Patterned on the Morris Oxford II and the Morris Oxford III respectively, the Hindustan Landmaster and the first Ambassador model, often conveniently referred to as Mark I, were like cousins who clearly appeared to have come from a common stock, but also looked markedly different from each other, helped by factors such as dimples, deep-set eyes and the arrangement of teeth. Distinguishing features of the Ambassador included a dimpled hood, a three-spoke steering wheel (the Landmaster had a two-spoke wheel), tail fins and deep-set cowls for the headlamps.

In contrast, the Ambassadors through Mark I to IV were like children born to the same couple and were similar in many more respects and could be retrieved and grouped together even if they were lost in an ocean of humanity. The frontal section helped differentiate between these Ambassadors; other parts of the car, including the dashboard and the lamps, also underwent some changes. It was this generation of Ambassadors that established the idea that these cars had a common core that shone brightly though their dissimilarities. A path-breaking development took place in this generation: a variant of the Mark IV received a BMC B-series diesel engine and is now credited with being the first diesel car produced in India.

Beginning with the launch of the Nova, which came on the heels of the Mark series, a desperate attempt was made to infuse a sense of variety into the brand so that potential buyers did not feel starved of choices. The exercise extended to the current generation of Ambassadors (or, should it be called the last?), consisting of Classic, Grand, Avigo and Encore.  Efforts were also made to bring these cars on a par with the best in their category in terms of technology and visual appeal.

From the time of Nova, attention was paid to the steering column for the sake of safety and suspension and braking system were improved considerably,” says Gunasekar.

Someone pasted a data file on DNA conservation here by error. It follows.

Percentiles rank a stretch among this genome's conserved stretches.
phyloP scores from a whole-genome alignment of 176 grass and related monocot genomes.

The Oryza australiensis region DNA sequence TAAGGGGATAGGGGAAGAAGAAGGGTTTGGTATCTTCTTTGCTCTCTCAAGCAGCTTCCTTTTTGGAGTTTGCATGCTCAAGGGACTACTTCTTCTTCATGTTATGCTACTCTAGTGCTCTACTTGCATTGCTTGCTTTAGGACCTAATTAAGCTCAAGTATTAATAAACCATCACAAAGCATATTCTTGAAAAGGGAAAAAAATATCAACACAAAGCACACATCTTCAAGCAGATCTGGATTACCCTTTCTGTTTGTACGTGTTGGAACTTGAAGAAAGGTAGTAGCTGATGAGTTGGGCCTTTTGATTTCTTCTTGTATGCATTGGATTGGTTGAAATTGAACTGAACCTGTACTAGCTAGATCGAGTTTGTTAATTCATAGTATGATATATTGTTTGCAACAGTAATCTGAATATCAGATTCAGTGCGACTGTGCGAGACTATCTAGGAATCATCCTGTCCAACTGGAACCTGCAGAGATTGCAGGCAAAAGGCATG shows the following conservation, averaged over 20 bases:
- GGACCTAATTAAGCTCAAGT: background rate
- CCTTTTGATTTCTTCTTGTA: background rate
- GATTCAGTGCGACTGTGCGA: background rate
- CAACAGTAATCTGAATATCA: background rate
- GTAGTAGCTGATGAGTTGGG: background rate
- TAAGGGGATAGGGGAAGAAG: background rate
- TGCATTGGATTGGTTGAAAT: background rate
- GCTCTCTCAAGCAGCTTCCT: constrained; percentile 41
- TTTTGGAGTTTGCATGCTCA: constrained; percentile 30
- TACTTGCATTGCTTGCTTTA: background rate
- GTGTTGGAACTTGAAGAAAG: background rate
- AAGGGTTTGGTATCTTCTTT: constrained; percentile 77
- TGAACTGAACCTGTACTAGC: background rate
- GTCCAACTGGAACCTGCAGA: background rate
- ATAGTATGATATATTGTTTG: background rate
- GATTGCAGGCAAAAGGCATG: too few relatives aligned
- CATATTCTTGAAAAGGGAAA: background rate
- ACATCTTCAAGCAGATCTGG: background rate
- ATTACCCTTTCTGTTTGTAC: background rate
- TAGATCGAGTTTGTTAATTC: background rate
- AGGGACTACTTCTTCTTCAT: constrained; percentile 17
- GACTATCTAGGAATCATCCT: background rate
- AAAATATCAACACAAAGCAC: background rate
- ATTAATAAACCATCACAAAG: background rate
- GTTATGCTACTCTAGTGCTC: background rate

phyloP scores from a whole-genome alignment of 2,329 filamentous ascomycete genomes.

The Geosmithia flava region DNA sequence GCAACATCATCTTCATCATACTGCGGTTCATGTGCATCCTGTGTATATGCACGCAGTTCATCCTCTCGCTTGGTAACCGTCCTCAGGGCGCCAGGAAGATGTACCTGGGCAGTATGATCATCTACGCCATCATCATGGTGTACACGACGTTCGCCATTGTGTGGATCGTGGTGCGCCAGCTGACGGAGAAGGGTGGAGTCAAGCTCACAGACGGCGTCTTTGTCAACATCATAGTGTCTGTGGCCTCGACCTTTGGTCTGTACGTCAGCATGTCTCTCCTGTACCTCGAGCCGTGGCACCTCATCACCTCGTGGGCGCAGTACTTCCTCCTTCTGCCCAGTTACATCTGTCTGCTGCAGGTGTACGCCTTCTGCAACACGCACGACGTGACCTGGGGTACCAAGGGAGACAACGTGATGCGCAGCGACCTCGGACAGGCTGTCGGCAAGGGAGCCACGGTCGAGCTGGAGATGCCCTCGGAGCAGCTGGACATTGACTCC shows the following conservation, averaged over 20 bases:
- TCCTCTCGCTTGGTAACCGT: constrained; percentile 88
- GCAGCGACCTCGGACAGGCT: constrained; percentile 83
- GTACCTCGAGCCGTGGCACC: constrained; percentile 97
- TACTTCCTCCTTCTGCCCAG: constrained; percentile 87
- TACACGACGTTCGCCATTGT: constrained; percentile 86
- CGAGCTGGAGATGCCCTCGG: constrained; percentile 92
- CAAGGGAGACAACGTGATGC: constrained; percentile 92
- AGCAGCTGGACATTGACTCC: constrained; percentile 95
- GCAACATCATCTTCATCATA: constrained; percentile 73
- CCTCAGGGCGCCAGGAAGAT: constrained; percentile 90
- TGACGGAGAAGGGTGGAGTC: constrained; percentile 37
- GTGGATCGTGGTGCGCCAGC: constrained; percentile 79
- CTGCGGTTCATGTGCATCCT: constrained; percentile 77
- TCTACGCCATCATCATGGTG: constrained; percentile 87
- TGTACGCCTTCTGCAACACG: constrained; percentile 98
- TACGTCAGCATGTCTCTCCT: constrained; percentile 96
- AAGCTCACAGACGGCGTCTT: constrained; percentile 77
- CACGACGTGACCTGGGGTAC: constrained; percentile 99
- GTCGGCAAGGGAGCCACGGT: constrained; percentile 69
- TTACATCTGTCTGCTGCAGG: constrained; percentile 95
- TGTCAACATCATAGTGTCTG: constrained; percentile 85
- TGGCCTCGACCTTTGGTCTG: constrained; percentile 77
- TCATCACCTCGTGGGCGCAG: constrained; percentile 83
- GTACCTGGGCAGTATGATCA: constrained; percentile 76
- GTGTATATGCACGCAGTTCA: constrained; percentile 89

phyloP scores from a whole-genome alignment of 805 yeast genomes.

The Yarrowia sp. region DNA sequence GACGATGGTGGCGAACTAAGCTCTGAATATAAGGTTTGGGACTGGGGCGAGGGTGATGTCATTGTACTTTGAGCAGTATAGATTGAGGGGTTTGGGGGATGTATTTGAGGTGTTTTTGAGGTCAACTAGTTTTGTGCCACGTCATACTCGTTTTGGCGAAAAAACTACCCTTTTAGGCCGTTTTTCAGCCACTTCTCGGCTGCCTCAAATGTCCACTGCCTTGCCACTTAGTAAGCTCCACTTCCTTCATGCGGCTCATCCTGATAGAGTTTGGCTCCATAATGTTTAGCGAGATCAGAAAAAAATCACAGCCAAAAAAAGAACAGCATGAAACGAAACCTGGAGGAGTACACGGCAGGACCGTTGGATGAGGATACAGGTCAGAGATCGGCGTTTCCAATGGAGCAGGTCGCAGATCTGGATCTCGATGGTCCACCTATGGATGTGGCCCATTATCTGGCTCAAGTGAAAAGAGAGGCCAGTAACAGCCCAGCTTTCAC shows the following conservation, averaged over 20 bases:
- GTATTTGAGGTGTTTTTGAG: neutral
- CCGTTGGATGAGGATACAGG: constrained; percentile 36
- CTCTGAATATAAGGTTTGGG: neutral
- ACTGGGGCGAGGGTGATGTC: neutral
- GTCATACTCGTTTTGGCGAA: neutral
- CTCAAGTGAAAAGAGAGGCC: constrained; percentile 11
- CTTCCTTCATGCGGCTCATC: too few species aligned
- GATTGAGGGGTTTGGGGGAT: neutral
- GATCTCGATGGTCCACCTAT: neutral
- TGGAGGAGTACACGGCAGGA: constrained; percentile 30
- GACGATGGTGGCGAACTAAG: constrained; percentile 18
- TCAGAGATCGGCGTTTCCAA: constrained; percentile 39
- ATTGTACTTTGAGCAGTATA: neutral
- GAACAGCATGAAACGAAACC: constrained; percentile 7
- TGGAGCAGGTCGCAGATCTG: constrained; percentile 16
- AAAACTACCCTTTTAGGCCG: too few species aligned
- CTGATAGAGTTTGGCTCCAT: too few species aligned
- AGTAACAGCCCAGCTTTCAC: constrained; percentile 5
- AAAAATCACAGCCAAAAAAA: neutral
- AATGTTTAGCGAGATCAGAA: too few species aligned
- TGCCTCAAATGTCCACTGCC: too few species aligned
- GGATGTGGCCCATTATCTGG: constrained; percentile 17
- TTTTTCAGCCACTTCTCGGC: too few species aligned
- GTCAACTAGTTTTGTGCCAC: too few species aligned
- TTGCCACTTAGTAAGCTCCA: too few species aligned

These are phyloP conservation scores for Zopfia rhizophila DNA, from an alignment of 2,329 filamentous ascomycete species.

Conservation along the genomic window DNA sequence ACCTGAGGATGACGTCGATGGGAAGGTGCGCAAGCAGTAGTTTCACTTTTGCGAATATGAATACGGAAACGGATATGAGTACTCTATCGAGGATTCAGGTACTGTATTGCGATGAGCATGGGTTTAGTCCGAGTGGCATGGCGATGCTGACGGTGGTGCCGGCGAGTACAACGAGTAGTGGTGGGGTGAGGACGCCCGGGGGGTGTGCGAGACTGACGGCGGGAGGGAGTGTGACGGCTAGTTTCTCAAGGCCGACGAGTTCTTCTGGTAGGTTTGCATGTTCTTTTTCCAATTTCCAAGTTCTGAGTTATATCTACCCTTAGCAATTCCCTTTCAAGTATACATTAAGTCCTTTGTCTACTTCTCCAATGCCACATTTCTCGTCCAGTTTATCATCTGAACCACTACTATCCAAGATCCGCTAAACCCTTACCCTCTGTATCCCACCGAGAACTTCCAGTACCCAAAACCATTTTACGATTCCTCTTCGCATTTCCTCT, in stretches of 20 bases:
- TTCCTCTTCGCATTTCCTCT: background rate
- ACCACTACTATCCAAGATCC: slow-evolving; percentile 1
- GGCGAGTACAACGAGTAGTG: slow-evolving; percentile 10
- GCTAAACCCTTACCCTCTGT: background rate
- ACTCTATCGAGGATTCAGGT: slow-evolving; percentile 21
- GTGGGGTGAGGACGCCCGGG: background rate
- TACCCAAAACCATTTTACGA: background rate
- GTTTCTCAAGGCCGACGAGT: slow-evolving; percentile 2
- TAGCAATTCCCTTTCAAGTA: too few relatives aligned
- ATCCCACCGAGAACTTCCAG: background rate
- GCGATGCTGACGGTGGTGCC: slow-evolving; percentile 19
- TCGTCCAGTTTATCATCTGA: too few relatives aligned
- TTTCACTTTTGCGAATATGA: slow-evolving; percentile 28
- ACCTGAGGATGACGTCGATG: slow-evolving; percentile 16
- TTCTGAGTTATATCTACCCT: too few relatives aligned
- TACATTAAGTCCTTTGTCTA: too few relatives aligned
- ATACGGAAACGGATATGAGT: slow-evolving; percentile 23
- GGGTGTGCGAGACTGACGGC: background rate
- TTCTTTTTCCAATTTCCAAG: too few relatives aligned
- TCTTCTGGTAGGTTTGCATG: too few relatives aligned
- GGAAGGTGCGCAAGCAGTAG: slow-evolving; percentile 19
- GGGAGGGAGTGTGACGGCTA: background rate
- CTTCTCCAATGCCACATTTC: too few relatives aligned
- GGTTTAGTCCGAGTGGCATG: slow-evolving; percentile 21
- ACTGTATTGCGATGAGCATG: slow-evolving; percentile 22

Despite this exercise, the Ambassador continued to be seen as a brand that underwent only nominal design changes. Admirable continuity, you may call it, but the apparent sameness did not make the car popular with a generation that is spoilt for choice and is always looking for new experiences.

Families began to gravitate towards other cars entering the expanding market. However, for a long time before the canker dug its feet in, Ambassador continued to be the car of choice for politicians and bureaucrats. It also continued its grip on the taxi business. In fact, even now, when the Indica seems to dominate the scene, the Ambassador has a following.

Ravi Kumar, who runs an eponymous car travel company in Mylapore, is known as ‘Ambassador’ Ravi. He would not let go of his 2008 Avigo because he has found regulars who would not settle for anything other than an Ambassador. “I know people from Malaysia who ask me to bring my Ambassador when they are here in Chennai,” says Ravi, who longs for the days when the Amby ruled Indian roads.

“At one point, in my travel company I was running 15 Ambassadors that were my own and 40 others that belonged to other people. The advent of the call taxi business has pushed out the Ambassadors. But, there are still people who want the Amby,” says Ravi.

Call it wishful thinking or anything you want, but this is what Joseph believes in: “The Amby is here to stay.”

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Printable version | Dec 1, 2021 1:25:43 PM |